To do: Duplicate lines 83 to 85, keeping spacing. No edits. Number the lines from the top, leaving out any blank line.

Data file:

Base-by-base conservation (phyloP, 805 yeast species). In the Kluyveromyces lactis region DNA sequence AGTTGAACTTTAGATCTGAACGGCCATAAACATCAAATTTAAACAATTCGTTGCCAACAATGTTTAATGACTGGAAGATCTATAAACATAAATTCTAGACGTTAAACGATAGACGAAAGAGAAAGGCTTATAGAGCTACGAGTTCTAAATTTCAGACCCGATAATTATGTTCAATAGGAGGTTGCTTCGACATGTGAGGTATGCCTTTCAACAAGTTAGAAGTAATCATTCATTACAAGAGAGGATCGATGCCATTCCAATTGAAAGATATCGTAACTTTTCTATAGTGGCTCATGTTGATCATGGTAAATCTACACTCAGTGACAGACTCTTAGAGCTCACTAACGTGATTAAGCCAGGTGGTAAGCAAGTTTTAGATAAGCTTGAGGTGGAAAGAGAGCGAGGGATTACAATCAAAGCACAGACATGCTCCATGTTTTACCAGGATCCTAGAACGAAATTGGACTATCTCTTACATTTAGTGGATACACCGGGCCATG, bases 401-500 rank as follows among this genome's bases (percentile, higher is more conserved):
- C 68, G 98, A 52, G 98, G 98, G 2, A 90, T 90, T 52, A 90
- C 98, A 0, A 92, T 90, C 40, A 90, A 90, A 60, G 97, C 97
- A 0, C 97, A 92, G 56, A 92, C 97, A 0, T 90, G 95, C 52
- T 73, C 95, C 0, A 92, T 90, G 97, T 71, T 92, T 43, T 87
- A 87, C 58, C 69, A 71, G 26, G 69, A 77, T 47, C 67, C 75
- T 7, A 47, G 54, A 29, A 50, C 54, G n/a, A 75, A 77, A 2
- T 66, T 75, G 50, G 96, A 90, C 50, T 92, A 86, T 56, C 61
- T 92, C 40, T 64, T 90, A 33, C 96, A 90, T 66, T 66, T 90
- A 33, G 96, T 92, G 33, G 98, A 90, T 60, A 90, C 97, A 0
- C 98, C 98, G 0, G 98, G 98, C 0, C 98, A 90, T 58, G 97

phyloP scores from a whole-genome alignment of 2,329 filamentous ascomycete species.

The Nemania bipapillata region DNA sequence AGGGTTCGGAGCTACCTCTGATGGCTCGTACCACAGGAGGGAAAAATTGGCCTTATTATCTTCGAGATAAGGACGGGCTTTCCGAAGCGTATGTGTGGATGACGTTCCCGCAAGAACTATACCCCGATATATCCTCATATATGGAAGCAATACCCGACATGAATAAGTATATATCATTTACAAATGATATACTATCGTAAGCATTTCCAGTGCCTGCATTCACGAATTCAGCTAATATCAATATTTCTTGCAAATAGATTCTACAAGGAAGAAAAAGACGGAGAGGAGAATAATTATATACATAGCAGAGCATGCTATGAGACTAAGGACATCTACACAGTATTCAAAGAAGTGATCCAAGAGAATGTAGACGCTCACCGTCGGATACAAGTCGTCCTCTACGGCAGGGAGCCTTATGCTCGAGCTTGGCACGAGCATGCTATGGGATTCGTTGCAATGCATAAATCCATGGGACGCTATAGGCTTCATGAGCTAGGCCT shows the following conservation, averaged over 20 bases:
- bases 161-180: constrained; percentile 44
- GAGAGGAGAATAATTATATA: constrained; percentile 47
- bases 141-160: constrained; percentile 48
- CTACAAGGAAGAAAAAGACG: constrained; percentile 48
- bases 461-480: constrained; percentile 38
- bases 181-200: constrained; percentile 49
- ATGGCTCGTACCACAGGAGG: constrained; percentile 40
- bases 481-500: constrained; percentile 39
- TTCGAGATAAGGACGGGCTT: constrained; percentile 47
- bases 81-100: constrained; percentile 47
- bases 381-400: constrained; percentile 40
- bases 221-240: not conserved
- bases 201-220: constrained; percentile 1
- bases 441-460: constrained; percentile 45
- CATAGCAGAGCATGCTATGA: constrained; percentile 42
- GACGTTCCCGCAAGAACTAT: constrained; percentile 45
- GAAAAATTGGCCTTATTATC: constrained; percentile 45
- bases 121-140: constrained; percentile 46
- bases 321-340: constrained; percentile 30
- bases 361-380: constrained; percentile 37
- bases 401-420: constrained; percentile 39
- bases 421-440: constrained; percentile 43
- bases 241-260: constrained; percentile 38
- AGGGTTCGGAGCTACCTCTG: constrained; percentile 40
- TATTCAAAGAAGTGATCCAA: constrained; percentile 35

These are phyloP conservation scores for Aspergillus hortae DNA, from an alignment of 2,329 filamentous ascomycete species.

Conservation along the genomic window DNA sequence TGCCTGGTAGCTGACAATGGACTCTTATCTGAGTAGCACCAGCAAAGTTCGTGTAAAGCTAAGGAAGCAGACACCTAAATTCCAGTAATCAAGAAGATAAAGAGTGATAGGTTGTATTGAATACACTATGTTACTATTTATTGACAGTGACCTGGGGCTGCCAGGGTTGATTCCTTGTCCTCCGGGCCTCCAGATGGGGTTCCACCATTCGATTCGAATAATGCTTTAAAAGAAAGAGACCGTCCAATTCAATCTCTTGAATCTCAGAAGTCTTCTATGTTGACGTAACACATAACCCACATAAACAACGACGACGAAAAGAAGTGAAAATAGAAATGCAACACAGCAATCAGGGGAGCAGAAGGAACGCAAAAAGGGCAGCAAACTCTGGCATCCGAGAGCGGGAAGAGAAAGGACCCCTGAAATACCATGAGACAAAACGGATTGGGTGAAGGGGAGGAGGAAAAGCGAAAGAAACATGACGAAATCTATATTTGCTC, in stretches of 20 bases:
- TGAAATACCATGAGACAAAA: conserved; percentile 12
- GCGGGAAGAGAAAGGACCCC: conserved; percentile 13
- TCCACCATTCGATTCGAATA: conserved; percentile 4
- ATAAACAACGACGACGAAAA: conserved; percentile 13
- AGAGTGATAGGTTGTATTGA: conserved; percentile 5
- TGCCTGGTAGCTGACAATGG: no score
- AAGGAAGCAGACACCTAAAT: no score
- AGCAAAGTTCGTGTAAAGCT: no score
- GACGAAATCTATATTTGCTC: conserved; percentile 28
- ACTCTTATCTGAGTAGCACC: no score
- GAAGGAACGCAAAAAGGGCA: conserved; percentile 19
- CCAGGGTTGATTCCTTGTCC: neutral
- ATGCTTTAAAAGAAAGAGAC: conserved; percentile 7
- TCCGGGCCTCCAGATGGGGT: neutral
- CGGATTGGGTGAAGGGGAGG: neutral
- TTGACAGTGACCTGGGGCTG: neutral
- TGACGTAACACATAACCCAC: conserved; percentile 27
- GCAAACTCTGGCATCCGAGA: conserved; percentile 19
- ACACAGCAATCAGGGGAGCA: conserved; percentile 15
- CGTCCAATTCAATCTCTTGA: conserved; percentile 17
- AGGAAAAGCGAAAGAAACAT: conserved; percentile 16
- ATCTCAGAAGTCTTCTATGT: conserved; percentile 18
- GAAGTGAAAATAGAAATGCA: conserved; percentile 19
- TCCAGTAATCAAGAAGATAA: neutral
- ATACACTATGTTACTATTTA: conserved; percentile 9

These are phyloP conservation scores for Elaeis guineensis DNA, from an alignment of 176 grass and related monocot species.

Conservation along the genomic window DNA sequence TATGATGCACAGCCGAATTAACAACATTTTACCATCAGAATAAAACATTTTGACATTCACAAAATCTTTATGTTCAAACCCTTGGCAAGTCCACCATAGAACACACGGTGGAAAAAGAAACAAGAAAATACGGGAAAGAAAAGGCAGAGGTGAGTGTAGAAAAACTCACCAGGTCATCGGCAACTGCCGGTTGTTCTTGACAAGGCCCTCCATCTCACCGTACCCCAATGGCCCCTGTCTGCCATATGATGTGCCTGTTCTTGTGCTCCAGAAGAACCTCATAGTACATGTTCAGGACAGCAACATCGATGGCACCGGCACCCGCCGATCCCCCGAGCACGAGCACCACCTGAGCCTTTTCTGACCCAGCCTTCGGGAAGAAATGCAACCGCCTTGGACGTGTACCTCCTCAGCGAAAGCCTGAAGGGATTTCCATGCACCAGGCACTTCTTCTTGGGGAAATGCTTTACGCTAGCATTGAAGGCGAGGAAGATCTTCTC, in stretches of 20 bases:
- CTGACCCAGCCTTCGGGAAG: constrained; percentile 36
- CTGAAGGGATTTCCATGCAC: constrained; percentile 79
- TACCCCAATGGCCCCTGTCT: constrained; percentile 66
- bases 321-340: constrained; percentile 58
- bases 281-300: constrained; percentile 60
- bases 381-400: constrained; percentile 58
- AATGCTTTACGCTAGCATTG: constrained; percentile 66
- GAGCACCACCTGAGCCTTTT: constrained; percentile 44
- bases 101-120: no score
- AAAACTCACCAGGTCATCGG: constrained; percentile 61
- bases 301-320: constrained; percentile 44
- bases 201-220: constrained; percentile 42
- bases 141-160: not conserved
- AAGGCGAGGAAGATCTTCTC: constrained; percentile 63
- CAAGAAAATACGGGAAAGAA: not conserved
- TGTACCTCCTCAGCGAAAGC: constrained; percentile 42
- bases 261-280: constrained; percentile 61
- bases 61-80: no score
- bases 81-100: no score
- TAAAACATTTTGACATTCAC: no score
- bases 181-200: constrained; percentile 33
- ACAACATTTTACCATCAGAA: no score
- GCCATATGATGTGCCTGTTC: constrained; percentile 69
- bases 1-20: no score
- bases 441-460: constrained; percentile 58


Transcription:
- TGTACCTCCTCAGCGAAAGC: constrained; percentile 42
- bases 261-280: constrained; percentile 61
- bases 61-80: no score